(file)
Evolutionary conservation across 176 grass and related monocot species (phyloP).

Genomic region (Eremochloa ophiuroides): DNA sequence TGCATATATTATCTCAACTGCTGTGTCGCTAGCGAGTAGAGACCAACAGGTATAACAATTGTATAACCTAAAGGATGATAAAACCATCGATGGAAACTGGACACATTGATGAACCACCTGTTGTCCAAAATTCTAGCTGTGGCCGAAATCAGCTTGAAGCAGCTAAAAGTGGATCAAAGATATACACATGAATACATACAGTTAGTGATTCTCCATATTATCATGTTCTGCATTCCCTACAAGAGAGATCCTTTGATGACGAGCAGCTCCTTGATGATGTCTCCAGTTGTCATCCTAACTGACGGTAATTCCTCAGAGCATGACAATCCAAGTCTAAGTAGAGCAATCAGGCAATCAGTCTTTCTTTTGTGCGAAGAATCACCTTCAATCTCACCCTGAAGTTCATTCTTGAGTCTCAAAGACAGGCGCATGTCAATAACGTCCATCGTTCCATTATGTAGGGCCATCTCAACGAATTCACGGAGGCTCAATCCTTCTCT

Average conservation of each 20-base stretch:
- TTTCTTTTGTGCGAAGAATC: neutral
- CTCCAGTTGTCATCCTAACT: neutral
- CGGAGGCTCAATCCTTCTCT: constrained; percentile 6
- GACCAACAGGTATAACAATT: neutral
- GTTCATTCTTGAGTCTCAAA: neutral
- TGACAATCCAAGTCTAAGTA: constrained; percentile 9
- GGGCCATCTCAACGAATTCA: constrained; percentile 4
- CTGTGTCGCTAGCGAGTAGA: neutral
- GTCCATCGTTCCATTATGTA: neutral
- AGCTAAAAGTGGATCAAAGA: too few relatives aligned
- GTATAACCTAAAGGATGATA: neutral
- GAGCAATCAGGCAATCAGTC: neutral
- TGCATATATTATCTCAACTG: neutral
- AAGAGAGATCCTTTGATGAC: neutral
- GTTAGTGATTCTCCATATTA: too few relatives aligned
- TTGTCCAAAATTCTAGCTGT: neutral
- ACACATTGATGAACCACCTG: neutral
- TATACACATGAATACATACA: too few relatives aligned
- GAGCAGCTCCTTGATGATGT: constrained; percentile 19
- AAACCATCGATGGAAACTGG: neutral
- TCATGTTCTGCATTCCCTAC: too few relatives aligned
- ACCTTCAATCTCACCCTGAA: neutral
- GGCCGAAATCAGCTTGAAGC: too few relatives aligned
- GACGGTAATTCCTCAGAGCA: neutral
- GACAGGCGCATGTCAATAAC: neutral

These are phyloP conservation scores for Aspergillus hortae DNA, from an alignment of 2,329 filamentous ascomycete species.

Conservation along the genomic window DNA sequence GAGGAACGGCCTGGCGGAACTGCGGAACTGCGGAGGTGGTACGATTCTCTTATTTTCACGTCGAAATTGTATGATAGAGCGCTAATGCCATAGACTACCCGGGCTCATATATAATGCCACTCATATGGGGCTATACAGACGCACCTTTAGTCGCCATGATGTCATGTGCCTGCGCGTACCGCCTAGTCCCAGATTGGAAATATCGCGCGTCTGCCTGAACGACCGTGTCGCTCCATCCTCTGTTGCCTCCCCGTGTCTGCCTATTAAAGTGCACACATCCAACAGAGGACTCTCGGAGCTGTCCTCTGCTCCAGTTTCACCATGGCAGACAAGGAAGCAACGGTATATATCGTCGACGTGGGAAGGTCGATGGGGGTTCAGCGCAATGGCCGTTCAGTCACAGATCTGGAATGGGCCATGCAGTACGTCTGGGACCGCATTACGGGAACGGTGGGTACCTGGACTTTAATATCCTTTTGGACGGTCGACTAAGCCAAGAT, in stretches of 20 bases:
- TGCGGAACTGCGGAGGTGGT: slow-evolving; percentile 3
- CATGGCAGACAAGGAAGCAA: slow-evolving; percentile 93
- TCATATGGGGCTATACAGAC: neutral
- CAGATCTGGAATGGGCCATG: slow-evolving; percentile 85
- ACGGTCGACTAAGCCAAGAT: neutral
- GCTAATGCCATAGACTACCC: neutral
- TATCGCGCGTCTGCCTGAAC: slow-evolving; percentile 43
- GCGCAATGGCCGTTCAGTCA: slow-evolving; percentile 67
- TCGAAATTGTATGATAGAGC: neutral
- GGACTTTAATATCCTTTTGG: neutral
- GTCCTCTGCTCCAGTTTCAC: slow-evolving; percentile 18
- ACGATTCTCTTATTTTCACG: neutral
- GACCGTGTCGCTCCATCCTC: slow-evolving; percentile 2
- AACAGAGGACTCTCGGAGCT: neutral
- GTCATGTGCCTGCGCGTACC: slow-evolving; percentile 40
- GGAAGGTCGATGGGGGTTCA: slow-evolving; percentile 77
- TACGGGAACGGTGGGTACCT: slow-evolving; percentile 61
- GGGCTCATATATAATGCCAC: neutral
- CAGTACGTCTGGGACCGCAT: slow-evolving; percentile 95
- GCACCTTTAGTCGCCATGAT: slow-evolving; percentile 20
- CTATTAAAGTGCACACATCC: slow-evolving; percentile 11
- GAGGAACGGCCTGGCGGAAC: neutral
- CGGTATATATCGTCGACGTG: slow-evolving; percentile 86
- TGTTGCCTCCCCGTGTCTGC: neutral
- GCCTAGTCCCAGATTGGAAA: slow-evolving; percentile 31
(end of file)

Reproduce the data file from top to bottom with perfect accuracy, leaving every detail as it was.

Evolutionary conservation across 176 grass and related monocot species (phyloP).

Genomic region (Eremochloa ophiuroides): DNA sequence TGCATATATTATCTCAACTGCTGTGTCGCTAGCGAGTAGAGACCAACAGGTATAACAATTGTATAACCTAAAGGATGATAAAACCATCGATGGAAACTGGACACATTGATGAACCACCTGTTGTCCAAAATTCTAGCTGTGGCCGAAATCAGCTTGAAGCAGCTAAAAGTGGATCAAAGATATACACATGAATACATACAGTTAGTGATTCTCCATATTATCATGTTCTGCATTCCCTACAAGAGAGATCCTTTGATGACGAGCAGCTCCTTGATGATGTCTCCAGTTGTCATCCTAACTGACGGTAATTCCTCAGAGCATGACAATCCAAGTCTAAGTAGAGCAATCAGGCAATCAGTCTTTCTTTTGTGCGAAGAATCACCTTCAATCTCACCCTGAAGTTCATTCTTGAGTCTCAAAGACAGGCGCATGTCAATAACGTCCATCGTTCCATTATGTAGGGCCATCTCAACGAATTCACGGAGGCTCAATCCTTCTCT

Average conservation of each 20-base stretch:
- TTTCTTTTGTGCGAAGAATC: neutral
- CTCCAGTTGTCATCCTAACT: neutral
- CGGAGGCTCAATCCTTCTCT: constrained; percentile 6
- GACCAACAGGTATAACAATT: neutral
- GTTCATTCTTGAGTCTCAAA: neutral
- TGACAATCCAAGTCTAAGTA: constrained; percentile 9
- GGGCCATCTCAACGAATTCA: constrained; percentile 4
- CTGTGTCGCTAGCGAGTAGA: neutral
- GTCCATCGTTCCATTATGTA: neutral
- AGCTAAAAGTGGATCAAAGA: too few relatives aligned
- GTATAACCTAAAGGATGATA: neutral
- GAGCAATCAGGCAATCAGTC: neutral
- TGCATATATTATCTCAACTG: neutral
- AAGAGAGATCCTTTGATGAC: neutral
- GTTAGTGATTCTCCATATTA: too few relatives aligned
- TTGTCCAAAATTCTAGCTGT: neutral
- ACACATTGATGAACCACCTG: neutral
- TATACACATGAATACATACA: too few relatives aligned
- GAGCAGCTCCTTGATGATGT: constrained; percentile 19
- AAACCATCGATGGAAACTGG: neutral
- TCATGTTCTGCATTCCCTAC: too few relatives aligned
- ACCTTCAATCTCACCCTGAA: neutral
- GGCCGAAATCAGCTTGAAGC: too few relatives aligned
- GACGGTAATTCCTCAGAGCA: neutral
- GACAGGCGCATGTCAATAAC: neutral

These are phyloP conservation scores for Aspergillus hortae DNA, from an alignment of 2,329 filamentous ascomycete species.

Conservation along the genomic window DNA sequence GAGGAACGGCCTGGCGGAACTGCGGAACTGCGGAGGTGGTACGATTCTCTTATTTTCACGTCGAAATTGTATGATAGAGCGCTAATGCCATAGACTACCCGGGCTCATATATAATGCCACTCATATGGGGCTATACAGACGCACCTTTAGTCGCCATGATGTCATGTGCCTGCGCGTACCGCCTAGTCCCAGATTGGAAATATCGCGCGTCTGCCTGAACGACCGTGTCGCTCCATCCTCTGTTGCCTCCCCGTGTCTGCCTATTAAAGTGCACACATCCAACAGAGGACTCTCGGAGCTGTCCTCTGCTCCAGTTTCACCATGGCAGACAAGGAAGCAACGGTATATATCGTCGACGTGGGAAGGTCGATGGGGGTTCAGCGCAATGGCCGTTCAGTCACAGATCTGGAATGGGCCATGCAGTACGTCTGGGACCGCATTACGGGAACGGTGGGTACCTGGACTTTAATATCCTTTTGGACGGTCGACTAAGCCAAGAT, in stretches of 20 bases:
- TGCGGAACTGCGGAGGTGGT: slow-evolving; percentile 3
- CATGGCAGACAAGGAAGCAA: slow-evolving; percentile 93
- TCATATGGGGCTATACAGAC: neutral
- CAGATCTGGAATGGGCCATG: slow-evolving; percentile 85
- ACGGTCGACTAAGCCAAGAT: neutral
- GCTAATGCCATAGACTACCC: neutral
- TATCGCGCGTCTGCCTGAAC: slow-evolving; percentile 43
- GCGCAATGGCCGTTCAGTCA: slow-evolving; percentile 67
- TCGAAATTGTATGATAGAGC: neutral
- GGACTTTAATATCCTTTTGG: neutral
- GTCCTCTGCTCCAGTTTCAC: slow-evolving; percentile 18
- ACGATTCTCTTATTTTCACG: neutral
- GACCGTGTCGCTCCATCCTC: slow-evolving; percentile 2
- AACAGAGGACTCTCGGAGCT: neutral
- GTCATGTGCCTGCGCGTACC: slow-evolving; percentile 40
- GGAAGGTCGATGGGGGTTCA: slow-evolving; percentile 77
- TACGGGAACGGTGGGTACCT: slow-evolving; percentile 61
- GGGCTCATATATAATGCCAC: neutral
- CAGTACGTCTGGGACCGCAT: slow-evolving; percentile 95
- GCACCTTTAGTCGCCATGAT: slow-evolving; percentile 20
- CTATTAAAGTGCACACATCC: slow-evolving; percentile 11
- GAGGAACGGCCTGGCGGAAC: neutral
- CGGTATATATCGTCGACGTG: slow-evolving; percentile 86
- TGTTGCCTCCCCGTGTCTGC: neutral
- GCCTAGTCCCAGATTGGAAA: slow-evolving; percentile 31